“FETCH! Lunch Rush” is part of a larger suite of applications available at PBS Kids Lab that reinforce educational concepts. While the “Fetch!” group of apps offers six to eight year olds training in such skills as spatial sense, measurement, addition and subtraction; other apps on the site target preschoolers and strengthen their skills in letters, words and numbers.

          PBS Kids is not alone in recognizing the educational potential of this technology. For instance, technology journalist Audrey Watters maintains the site Hack Education, which features links to some compelling augmented reality apps. One app named LookBackMaps uses a mobile’s GPS to link to historic photos of the user’s geolocation so they can see what the area looked like in the past.

           Additionally, a number of research projects have been exploring the capabilities of augmented reality. Harvard Graduate School of Education researchers joined with others a few years ago in the Handheld Augmented Reality Project to develop a game to teach math and science to middle school students. The game uses GPS to correlate the students’ real location to their virtual game location.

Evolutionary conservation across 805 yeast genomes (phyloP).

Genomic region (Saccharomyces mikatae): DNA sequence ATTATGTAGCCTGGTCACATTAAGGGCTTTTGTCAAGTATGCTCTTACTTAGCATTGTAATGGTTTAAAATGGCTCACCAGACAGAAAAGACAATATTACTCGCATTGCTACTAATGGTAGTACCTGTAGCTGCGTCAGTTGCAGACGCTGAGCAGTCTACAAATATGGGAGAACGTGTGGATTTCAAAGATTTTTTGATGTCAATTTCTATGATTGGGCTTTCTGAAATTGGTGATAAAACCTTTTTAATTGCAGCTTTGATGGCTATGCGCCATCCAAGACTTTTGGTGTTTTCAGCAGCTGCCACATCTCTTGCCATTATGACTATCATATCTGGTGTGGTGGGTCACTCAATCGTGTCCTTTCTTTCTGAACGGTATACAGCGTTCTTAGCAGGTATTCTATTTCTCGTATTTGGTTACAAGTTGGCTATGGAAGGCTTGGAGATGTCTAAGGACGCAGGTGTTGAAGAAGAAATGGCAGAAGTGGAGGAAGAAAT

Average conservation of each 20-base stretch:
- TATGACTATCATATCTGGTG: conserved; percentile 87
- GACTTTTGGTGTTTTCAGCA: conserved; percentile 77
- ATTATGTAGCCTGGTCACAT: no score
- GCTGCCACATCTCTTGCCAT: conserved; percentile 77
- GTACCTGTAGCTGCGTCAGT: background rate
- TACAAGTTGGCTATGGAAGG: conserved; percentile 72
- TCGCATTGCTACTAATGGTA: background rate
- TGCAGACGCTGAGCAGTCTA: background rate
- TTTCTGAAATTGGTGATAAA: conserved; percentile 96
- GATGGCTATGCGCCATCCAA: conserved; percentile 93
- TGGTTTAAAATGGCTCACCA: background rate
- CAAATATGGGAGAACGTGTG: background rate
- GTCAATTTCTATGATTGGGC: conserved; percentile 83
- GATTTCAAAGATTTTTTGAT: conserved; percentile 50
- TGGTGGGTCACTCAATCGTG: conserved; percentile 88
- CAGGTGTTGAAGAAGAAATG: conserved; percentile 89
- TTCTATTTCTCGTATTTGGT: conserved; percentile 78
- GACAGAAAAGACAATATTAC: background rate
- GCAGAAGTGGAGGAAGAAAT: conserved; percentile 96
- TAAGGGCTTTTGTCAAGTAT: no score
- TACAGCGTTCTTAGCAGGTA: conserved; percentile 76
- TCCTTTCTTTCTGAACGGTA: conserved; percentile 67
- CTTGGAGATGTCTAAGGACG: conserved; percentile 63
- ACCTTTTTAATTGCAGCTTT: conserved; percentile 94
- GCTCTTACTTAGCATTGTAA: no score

Ultimately, the payoff for augmented reality apps in education will be profound. The overlay of data on the real world  will allow students to discover connections between their lives and education through a contextual layer. This technology can blur the borders between formal and informal learning contributing to an education that transcends institutions. As a result, games and apps using augmented reality hold great promise in academic endeavors.

           Augmented reality is a development about to burst onto the main stream of computing. Its uses in practical applications are limited only by the imaginations of clever developers.

Continued development such as that accomplished by PBS Kids bodes well for the expansion of augmented reality in higher education and learning in the coming years.

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Thank you, Brittany,  for this informative article about augmented reality!

We are truly living in changing times of education-evolution, or should I say education-revolution?